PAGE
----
Oh, well even better, it got discussed in Congress already. And since it has only passed one house, there’s still a year or more in the Congressional session for somebody to bring it up again. In or out of Congress.

        But I understand if the Senators, whose job it is to debate everything, not just LGBT issues, don’t want to use their limited serious discussion time on LGBT issues to discuss EDNA when there are so many other things they can bring to the floor. The expected Supreme Court decisions. How to respect people’s gender identity in spoken language. Whether churches can be protected without accusations of sanctioning discrimination outside the church walls. A gay liberal being friends with a straight conservative, Warren would be right to assume he’s a man, who believes marriage is only between a man and a woman. Whether retreating from the world while condemning government-sponsored anti-gay violence is a good idea.

        Paradoxically, the many scattered LGBT-related subjects and limited opportunity to discuss them. Hence, the need to coalesce around a giant consensus package which has something in it that triggers almost half the country. *Shrugs.* It’s the price of having a serious discussion on a minority demographic group’s issues in Congress.

        Reply
        • posted by Jorge on

          Paradoxically, the many scattered LGBT-related subjects and limited opportunity to discuss them.

          I was trying to argue that this dilutes the ability to present LGBT-related subjects effectively for discussion in Congress.

          Reply
          • posted by JohnInCA on

            And failed.

            What “dilutes the ability to present LGBT-related subjects effectively for discussion in Congress” is Republicans not wanting to discuss them.

            Acting like the problem is Democrats trying too hard is to ignore the problem, which is that conservative LGBT folk have entirely failed to change their chosen political party’s stance on gay folk.

    • posted by Tom Scharbach on

      And I’m sure the Employment Non-Discrimination Act will be discussed in this Congressional session.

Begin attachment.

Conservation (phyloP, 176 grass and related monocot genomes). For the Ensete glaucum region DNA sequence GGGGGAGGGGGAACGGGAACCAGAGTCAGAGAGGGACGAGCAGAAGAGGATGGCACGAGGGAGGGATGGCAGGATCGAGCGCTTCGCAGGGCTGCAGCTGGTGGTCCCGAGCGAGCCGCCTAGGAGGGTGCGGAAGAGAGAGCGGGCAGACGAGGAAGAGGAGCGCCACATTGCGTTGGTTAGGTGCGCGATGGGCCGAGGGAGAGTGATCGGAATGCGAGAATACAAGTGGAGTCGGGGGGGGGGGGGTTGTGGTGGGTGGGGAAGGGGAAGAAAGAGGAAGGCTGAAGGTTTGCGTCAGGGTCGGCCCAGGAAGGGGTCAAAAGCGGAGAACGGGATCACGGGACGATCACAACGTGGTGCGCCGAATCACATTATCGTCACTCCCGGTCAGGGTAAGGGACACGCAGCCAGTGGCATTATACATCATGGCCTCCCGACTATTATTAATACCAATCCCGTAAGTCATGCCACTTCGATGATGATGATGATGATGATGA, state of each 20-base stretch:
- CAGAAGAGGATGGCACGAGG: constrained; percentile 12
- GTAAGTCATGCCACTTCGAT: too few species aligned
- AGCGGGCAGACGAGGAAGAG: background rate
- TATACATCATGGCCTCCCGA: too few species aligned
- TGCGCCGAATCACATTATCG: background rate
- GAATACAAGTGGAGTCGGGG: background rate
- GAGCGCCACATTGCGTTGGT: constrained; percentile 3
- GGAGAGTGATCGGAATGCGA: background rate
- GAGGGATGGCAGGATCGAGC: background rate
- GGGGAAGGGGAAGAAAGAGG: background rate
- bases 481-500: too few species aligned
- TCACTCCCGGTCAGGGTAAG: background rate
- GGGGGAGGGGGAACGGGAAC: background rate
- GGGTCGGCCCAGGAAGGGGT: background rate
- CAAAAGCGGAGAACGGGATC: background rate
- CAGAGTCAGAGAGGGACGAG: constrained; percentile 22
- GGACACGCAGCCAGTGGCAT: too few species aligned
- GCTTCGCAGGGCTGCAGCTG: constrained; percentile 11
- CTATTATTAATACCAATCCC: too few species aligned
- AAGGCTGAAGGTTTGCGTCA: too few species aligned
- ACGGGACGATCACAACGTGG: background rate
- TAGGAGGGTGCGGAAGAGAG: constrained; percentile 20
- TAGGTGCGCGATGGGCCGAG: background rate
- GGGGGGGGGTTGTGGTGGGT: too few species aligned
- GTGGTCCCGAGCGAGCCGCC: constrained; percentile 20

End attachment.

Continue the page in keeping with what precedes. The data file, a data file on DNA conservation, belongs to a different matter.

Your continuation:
I can’t imagine why you think that, Jorge. The Equality Act has been passed by the House, so nothing new will happen in that venue. Senator McConnell will ensure that it does not surface in the Senate — no hearings, no debate, no vote — so there won’t be any discussion in that venue, either.

      The old rule-of-thumb has not changed: So long as Republicans hold a majority of either the House or the Senate, no bills advancing equal treatment under the law for gays and lesbians will be enacted.

      Reply
  4. posted by JohnInCA on

    What “serious response” is merited?

    At this point, if someone comes up to you and tries to start a “conversation” by declaring their opposition to marriage equality, they aren’t interested in a conversation, they’re interested in preaching, and that doesn’t deserve a “serious response”.

    And let’s be honest, it was never “right” for gay folk to have to defend the legitimacy of our relationships to other folk, to argue that we “deserved” marriage or any of that “serious response” nonsense. We had to do it, but it was wrong that we had to do it. Expecting us to continue to do so just because some folk don’t like it is not reasonable.

    And if it was me? Well, I’ve been monogamously committed to one man for thirteen years, married to him for six. If someone comes up to me and tries to talk about how we’re not “really” married, that person will get a rude dismissal if they’re lucky. If they’re unlucky, they’re getting a drink in the face.

    Reply